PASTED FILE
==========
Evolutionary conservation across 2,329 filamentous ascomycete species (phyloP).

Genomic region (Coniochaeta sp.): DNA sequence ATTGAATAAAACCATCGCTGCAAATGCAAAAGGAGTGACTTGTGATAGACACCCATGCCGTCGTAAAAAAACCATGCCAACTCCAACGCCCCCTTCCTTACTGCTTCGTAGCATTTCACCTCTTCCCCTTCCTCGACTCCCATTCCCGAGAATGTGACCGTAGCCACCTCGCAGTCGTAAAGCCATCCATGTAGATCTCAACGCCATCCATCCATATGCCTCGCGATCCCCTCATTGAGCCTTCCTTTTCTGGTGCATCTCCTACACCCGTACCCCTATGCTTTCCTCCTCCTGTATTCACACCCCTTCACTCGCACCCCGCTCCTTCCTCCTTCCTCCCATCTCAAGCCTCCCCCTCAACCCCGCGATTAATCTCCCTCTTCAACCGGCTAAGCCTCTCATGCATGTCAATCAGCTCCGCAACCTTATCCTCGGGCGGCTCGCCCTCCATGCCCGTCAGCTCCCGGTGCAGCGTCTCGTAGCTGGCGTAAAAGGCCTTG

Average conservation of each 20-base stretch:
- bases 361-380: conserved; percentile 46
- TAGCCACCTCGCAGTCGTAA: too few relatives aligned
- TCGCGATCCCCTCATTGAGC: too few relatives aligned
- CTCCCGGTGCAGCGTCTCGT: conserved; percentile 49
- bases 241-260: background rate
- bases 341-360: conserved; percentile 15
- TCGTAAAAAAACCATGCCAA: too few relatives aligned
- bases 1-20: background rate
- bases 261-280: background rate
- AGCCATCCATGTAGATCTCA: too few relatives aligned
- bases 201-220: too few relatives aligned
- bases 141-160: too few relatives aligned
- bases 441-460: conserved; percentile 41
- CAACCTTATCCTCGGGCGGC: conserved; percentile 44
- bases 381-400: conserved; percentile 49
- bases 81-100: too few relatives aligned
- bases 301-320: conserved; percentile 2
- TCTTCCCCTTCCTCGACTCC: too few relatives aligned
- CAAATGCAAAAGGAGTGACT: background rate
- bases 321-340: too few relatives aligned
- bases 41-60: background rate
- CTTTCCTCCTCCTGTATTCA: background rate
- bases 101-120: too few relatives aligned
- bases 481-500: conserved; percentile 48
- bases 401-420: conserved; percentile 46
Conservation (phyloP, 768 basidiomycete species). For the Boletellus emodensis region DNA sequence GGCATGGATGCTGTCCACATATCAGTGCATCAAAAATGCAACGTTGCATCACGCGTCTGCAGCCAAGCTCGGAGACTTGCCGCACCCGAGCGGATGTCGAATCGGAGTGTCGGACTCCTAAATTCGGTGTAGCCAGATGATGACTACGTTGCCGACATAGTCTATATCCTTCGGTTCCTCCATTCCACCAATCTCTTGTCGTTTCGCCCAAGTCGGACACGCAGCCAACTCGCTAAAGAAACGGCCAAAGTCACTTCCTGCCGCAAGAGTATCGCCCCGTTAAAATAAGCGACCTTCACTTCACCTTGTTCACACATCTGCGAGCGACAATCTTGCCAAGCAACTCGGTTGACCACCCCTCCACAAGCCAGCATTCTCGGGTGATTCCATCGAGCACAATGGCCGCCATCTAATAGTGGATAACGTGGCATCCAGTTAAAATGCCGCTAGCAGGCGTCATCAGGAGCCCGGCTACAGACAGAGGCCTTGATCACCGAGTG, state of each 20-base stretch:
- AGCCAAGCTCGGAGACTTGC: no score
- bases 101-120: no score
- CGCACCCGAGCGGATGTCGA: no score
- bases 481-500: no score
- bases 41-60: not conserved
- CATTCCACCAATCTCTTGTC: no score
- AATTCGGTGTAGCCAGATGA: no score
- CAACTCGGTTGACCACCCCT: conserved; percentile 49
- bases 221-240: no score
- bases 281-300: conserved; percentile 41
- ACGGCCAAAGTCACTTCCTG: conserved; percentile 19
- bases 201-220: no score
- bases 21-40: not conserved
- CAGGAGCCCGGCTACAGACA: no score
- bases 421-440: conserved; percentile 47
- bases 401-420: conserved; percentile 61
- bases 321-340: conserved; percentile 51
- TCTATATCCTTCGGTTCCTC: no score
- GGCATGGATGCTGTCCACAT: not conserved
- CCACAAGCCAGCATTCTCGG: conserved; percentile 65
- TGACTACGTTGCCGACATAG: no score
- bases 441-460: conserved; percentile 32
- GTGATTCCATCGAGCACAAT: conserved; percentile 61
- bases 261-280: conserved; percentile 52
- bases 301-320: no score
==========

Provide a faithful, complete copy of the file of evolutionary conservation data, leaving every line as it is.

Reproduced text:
Evolutionary conservation across 2,329 filamentous ascomycete species (phyloP).

Genomic region (Coniochaeta sp.): DNA sequence ATTGAATAAAACCATCGCTGCAAATGCAAAAGGAGTGACTTGTGATAGACACCCATGCCGTCGTAAAAAAACCATGCCAACTCCAACGCCCCCTTCCTTACTGCTTCGTAGCATTTCACCTCTTCCCCTTCCTCGACTCCCATTCCCGAGAATGTGACCGTAGCCACCTCGCAGTCGTAAAGCCATCCATGTAGATCTCAACGCCATCCATCCATATGCCTCGCGATCCCCTCATTGAGCCTTCCTTTTCTGGTGCATCTCCTACACCCGTACCCCTATGCTTTCCTCCTCCTGTATTCACACCCCTTCACTCGCACCCCGCTCCTTCCTCCTTCCTCCCATCTCAAGCCTCCCCCTCAACCCCGCGATTAATCTCCCTCTTCAACCGGCTAAGCCTCTCATGCATGTCAATCAGCTCCGCAACCTTATCCTCGGGCGGCTCGCCCTCCATGCCCGTCAGCTCCCGGTGCAGCGTCTCGTAGCTGGCGTAAAAGGCCTTG

Average conservation of each 20-base stretch:
- bases 361-380: conserved; percentile 46
- TAGCCACCTCGCAGTCGTAA: too few relatives aligned
- TCGCGATCCCCTCATTGAGC: too few relatives aligned
- CTCCCGGTGCAGCGTCTCGT: conserved; percentile 49
- bases 241-260: background rate
- bases 341-360: conserved; percentile 15
- TCGTAAAAAAACCATGCCAA: too few relatives aligned
- bases 1-20: background rate
- bases 261-280: background rate
- AGCCATCCATGTAGATCTCA: too few relatives aligned
- bases 201-220: too few relatives aligned
- bases 141-160: too few relatives aligned
- bases 441-460: conserved; percentile 41
- CAACCTTATCCTCGGGCGGC: conserved; percentile 44
- bases 381-400: conserved; percentile 49
- bases 81-100: too few relatives aligned
- bases 301-320: conserved; percentile 2
- TCTTCCCCTTCCTCGACTCC: too few relatives aligned
- CAAATGCAAAAGGAGTGACT: background rate
- bases 321-340: too few relatives aligned
- bases 41-60: background rate
- CTTTCCTCCTCCTGTATTCA: background rate
- bases 101-120: too few relatives aligned
- bases 481-500: conserved; percentile 48
- bases 401-420: conserved; percentile 46
Conservation (phyloP, 768 basidiomycete species). For the Boletellus emodensis region DNA sequence GGCATGGATGCTGTCCACATATCAGTGCATCAAAAATGCAACGTTGCATCACGCGTCTGCAGCCAAGCTCGGAGACTTGCCGCACCCGAGCGGATGTCGAATCGGAGTGTCGGACTCCTAAATTCGGTGTAGCCAGATGATGACTACGTTGCCGACATAGTCTATATCCTTCGGTTCCTCCATTCCACCAATCTCTTGTCGTTTCGCCCAAGTCGGACACGCAGCCAACTCGCTAAAGAAACGGCCAAAGTCACTTCCTGCCGCAAGAGTATCGCCCCGTTAAAATAAGCGACCTTCACTTCACCTTGTTCACACATCTGCGAGCGACAATCTTGCCAAGCAACTCGGTTGACCACCCCTCCACAAGCCAGCATTCTCGGGTGATTCCATCGAGCACAATGGCCGCCATCTAATAGTGGATAACGTGGCATCCAGTTAAAATGCCGCTAGCAGGCGTCATCAGGAGCCCGGCTACAGACAGAGGCCTTGATCACCGAGTG, state of each 20-base stretch:
- AGCCAAGCTCGGAGACTTGC: no score
- bases 101-120: no score
- CGCACCCGAGCGGATGTCGA: no score
- bases 481-500: no score
- bases 41-60: not conserved
- CATTCCACCAATCTCTTGTC: no score
- AATTCGGTGTAGCCAGATGA: no score
- CAACTCGGTTGACCACCCCT: conserved; percentile 49
- bases 221-240: no score
- bases 281-300: conserved; percentile 41
- ACGGCCAAAGTCACTTCCTG: conserved; percentile 19
- bases 201-220: no score
- bases 21-40: not conserved
- CAGGAGCCCGGCTACAGACA: no score
- bases 421-440: conserved; percentile 47
- bases 401-420: conserved; percentile 61
- bases 321-340: conserved; percentile 51
- TCTATATCCTTCGGTTCCTC: no score
- GGCATGGATGCTGTCCACAT: not conserved
- CCACAAGCCAGCATTCTCGG: conserved; percentile 65
- TGACTACGTTGCCGACATAG: no score
- bases 441-460: conserved; percentile 32
- GTGATTCCATCGAGCACAAT: conserved; percentile 61
- bases 261-280: conserved; percentile 52
- bases 301-320: no score